Ethiopia’s hydropower potential is estimated at up to 45,000 MW and is the second highest in Africa. Hydropower based development provides a gateway to economic transformation through industrialisation, urbanisation as well as through the provision of access to modern energy to rural areas. The current electricity installed capacity of 4,284 MW is 97 per cent renewable of which effective hydropower installed capacity is 3,810 MW. Furthermore, 8,864 MW of hydropower development is under construction.
Development of hydropower started in the early 1930s with the first Aba Samuel dam commissioned in 1932 with an installed capacity of 6.6 MW. After that, the country has not made significant progress in hydropower development up until the last decade when the construction of dams saw a significant boom.
Since 2009, the country has commissioned five hydro dams with a total capacity of 3,147 MW. The latest commissioned is the Gibe III Dam with an installed capacity of 1,870 MW with the largest roller compacted concrete dam technology in the world. Among the dams under construction, the Grand Ethiopian Renaissance Dam (GERD), with an expected installed capacity of 6,450 MW on completion, will be the largest hydropower dam station in Africa. It is also important to note that Ethiopia has about 17 identified sites of hydropower potential sites ranging from 60 MW to 2,000 MW in the pipeline and expected to be largely developed by the private sector as independent power producers.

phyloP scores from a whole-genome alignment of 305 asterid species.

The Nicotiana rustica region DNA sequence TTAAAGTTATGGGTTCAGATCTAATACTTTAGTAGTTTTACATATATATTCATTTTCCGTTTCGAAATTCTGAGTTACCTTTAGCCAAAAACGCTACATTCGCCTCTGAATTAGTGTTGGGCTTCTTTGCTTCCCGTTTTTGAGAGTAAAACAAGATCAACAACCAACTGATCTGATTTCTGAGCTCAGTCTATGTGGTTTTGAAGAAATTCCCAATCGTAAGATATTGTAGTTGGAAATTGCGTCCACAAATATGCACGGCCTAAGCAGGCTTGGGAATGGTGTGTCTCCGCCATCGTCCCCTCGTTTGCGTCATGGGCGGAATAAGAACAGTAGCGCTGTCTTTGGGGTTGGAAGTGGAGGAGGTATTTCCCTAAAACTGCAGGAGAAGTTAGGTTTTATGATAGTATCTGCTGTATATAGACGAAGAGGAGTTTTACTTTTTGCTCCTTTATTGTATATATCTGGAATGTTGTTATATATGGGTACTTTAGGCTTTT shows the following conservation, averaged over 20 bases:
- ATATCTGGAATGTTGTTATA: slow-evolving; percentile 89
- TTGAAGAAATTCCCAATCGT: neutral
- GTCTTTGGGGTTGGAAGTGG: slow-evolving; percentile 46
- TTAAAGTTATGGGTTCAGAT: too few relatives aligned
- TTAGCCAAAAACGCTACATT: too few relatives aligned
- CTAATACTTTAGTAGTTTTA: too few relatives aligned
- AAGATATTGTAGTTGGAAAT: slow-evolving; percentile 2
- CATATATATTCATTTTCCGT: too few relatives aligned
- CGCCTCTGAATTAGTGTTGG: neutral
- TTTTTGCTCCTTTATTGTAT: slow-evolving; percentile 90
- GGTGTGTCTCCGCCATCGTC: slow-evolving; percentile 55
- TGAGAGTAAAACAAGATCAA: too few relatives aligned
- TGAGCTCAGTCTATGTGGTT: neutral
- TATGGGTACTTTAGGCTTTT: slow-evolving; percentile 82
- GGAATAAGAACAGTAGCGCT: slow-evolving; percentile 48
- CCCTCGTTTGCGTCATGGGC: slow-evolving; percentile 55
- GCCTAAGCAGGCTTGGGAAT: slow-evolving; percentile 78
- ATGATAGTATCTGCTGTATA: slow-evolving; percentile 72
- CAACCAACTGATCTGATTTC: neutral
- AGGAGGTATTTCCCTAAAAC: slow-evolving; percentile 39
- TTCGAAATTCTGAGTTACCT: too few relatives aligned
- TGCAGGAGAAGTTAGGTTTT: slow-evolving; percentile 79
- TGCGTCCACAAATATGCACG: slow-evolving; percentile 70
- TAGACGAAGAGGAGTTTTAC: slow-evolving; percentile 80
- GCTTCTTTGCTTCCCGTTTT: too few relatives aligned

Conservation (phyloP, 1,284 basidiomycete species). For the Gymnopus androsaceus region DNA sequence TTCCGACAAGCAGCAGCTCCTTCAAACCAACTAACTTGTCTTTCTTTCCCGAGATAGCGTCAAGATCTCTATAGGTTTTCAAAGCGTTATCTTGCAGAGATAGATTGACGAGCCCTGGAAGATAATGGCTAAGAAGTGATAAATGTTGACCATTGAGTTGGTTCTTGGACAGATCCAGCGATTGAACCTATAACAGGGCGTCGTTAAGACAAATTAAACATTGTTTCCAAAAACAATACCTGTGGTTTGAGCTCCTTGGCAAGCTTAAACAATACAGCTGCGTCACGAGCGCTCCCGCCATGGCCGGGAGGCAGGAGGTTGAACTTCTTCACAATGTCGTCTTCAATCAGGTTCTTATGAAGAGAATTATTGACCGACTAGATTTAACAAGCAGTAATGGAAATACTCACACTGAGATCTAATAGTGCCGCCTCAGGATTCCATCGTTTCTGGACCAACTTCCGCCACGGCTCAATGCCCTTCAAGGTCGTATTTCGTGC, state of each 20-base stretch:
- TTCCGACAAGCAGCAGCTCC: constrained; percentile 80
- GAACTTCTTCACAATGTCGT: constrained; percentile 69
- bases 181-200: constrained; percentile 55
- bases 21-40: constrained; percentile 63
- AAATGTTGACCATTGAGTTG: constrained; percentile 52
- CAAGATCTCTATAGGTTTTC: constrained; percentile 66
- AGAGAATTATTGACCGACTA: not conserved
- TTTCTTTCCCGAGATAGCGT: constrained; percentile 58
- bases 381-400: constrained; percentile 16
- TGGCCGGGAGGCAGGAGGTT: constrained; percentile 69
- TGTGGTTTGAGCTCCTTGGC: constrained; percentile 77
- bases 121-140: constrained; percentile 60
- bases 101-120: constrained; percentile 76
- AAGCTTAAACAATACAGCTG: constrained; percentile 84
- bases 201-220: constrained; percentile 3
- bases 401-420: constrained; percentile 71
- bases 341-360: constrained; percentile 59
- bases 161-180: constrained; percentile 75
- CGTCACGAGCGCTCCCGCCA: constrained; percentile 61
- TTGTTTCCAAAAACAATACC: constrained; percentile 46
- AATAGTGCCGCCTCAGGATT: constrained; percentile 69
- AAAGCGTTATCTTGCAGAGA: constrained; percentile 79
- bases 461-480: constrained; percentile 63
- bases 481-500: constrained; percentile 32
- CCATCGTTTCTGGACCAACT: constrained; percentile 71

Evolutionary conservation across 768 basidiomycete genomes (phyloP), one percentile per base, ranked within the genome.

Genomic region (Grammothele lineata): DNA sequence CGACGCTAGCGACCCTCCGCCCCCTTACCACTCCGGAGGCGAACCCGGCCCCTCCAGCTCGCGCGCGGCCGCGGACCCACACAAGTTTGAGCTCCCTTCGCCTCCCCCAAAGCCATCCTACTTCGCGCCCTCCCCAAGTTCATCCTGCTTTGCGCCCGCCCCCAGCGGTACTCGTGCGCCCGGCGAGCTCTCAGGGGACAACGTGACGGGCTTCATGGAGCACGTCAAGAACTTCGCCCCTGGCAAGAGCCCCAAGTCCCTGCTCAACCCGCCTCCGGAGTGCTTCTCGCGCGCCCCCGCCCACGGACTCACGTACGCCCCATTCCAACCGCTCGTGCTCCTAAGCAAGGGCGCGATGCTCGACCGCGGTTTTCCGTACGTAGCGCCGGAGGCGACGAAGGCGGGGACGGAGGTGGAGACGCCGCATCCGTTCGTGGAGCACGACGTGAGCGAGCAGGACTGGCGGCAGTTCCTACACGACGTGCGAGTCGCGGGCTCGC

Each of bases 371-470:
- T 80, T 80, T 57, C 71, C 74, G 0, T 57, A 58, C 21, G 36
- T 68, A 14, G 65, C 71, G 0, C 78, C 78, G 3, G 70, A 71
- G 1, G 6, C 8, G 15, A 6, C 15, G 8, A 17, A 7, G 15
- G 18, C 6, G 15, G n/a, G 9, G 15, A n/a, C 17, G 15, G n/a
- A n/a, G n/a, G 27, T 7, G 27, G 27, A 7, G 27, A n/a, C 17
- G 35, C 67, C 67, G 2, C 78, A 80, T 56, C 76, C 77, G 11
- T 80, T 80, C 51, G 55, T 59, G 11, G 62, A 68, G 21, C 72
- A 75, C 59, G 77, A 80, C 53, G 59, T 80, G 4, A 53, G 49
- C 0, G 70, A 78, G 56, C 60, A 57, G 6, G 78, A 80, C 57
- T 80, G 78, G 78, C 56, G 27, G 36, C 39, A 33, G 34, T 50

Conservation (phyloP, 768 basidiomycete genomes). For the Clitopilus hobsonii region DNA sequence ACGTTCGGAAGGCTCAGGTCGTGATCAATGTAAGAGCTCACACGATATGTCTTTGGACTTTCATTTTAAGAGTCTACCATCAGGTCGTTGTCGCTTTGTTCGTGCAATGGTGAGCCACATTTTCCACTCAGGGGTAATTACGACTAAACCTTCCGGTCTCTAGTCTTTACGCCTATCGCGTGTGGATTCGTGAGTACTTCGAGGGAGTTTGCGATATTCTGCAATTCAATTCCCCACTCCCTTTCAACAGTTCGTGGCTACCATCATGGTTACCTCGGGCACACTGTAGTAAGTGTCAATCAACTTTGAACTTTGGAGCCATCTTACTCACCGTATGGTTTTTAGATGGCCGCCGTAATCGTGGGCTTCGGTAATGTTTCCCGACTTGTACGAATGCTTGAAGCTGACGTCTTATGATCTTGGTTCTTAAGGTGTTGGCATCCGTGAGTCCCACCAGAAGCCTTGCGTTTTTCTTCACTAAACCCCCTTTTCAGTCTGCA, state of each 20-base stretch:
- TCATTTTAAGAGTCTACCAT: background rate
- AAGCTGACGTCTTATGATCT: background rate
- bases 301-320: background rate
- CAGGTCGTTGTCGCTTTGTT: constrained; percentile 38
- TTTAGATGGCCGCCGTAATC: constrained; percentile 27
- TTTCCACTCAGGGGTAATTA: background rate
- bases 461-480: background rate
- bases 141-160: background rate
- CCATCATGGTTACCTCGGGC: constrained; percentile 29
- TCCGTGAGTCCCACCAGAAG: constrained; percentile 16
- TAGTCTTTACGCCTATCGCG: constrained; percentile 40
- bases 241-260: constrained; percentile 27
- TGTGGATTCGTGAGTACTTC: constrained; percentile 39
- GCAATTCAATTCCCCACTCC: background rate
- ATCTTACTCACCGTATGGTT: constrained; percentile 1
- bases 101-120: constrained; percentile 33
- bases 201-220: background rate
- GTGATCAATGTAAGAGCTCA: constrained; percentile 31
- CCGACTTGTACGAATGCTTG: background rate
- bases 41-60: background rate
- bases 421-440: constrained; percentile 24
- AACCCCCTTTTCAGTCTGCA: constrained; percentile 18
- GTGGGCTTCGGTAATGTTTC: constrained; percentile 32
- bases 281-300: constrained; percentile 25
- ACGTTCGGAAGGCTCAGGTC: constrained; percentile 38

Renewable energy mixes from wind, solar and geothermal sources are expected to be increased significantly in the coming future in Ethiopia. Ethiopian policy and strategy emphasises the diversity of the energy mix by developing wind, solar and geothermal, etc, to complement hydropower. On the other hand, it is equally important to guard against the negative impacts of hydropower development and to pay close attention to climate resilience, social inclusion and environmental services.
This piece was originally featured in the 2018 Hydropower Status Report.